Rally of the French People

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Rally of the French People


(RPF; Rassemblement du Peuple Français), a party founded by General C. De Gaulle in April 1947. The RPF claimed to be beyond party politics— a union of all Frenchmen regardless of their political views. It became, however, a right-wing bourgeois party and put forth anticommunist and nationalist positions when the cold war began and the sociopolitical struggle in France intensified.

Basically, the RPF’s program was to radically reform the constitution of the Fourth Republic, extend the prerogatives of the head of state at the expense of parliament, and introduce certain social reforms. Unlike ordinary right-wing groups, the RPF had broad support and a strong, hierarchical organization that included the armed “service of order.” The first secretary-general of the RPF was J. Soustelle, chief of De Gaulle’s secret service during World War II; his successor from 1951 to 1954 was L. Terrenoire. The party was financed by the large banks and the leading monopolies, including the aviation, automotive, and chemical industries.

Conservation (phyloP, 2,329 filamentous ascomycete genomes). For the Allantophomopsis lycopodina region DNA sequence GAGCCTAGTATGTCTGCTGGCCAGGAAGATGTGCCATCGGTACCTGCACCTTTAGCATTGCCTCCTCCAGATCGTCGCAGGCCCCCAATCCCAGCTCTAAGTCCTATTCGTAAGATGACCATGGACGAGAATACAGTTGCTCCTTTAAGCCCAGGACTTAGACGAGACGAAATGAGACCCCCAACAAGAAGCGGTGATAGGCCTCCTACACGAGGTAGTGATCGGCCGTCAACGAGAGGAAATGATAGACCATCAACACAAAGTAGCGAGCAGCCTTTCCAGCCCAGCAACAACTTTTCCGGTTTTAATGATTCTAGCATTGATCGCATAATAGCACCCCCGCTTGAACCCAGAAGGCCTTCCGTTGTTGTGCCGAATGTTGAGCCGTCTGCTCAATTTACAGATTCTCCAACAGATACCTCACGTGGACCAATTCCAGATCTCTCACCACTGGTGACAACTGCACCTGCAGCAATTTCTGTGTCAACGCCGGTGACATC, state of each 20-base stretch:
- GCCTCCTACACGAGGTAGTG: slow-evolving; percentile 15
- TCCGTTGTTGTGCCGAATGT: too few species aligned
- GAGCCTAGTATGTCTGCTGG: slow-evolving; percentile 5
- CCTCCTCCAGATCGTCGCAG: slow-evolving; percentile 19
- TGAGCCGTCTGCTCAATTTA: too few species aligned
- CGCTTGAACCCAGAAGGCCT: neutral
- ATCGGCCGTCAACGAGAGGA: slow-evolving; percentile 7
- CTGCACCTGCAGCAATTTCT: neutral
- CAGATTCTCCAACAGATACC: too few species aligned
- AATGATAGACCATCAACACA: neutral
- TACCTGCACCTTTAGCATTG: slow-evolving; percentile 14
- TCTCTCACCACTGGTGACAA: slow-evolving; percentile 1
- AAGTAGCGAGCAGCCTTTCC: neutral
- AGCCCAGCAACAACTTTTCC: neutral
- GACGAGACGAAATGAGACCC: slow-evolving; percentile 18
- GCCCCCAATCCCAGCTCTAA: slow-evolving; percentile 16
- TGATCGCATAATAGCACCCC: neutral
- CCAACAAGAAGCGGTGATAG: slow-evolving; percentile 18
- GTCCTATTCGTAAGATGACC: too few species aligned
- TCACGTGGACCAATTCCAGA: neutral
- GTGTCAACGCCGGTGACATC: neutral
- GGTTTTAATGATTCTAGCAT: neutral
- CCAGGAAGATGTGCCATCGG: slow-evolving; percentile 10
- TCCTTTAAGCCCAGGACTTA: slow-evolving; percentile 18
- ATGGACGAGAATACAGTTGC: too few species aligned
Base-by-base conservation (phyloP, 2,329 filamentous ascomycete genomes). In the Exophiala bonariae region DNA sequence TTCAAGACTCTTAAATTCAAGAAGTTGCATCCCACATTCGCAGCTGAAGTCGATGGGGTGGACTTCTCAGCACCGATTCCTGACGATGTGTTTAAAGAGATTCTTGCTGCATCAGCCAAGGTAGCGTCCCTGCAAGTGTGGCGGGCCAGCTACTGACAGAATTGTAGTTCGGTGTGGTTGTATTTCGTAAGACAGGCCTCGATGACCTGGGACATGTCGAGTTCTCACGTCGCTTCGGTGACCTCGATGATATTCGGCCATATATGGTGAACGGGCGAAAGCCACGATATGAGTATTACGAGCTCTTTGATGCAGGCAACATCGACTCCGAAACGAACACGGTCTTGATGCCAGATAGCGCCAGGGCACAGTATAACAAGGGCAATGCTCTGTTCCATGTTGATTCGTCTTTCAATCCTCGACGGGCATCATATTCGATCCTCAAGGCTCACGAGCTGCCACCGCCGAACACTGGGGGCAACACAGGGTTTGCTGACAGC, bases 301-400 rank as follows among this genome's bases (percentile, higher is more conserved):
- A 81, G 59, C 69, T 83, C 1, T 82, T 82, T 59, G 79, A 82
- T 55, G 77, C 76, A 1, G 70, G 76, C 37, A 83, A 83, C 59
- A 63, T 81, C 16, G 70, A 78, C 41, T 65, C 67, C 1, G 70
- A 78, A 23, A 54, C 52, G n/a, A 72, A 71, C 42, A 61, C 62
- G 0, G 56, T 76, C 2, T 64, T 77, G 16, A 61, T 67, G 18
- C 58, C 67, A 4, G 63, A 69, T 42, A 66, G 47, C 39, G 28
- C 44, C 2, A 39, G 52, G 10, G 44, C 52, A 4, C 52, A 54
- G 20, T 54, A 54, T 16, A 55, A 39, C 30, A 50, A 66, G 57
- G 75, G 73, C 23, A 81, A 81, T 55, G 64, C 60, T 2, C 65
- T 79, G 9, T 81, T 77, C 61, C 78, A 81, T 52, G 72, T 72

Although it received more than 4 million votes in the 1951 elections and won 121 seats in the National Assembly, the RPF failed to assume power. The party did poorly in the municipal elections of April 1953, receiving only 10 percent of the total vote. On May 6, 1953, De Gaulle released the RPF deputies from their party commitments and the party ceased to exist de facto. On Sept. 14, 1955, the RPF was officially dissolved and partially transformed into a small party, led by J. Chaban-Delmas, called the National Center of Social Republicans. In the last parliamentary elections of the Fourth Republic on Jan. 2, 1956, the Social Republicans received 840,000 votes and won 20 seats in the National Assembly.


Purtschet, C. Le Rassemblement du Peuple français, 1947–1953. Paris, 1965.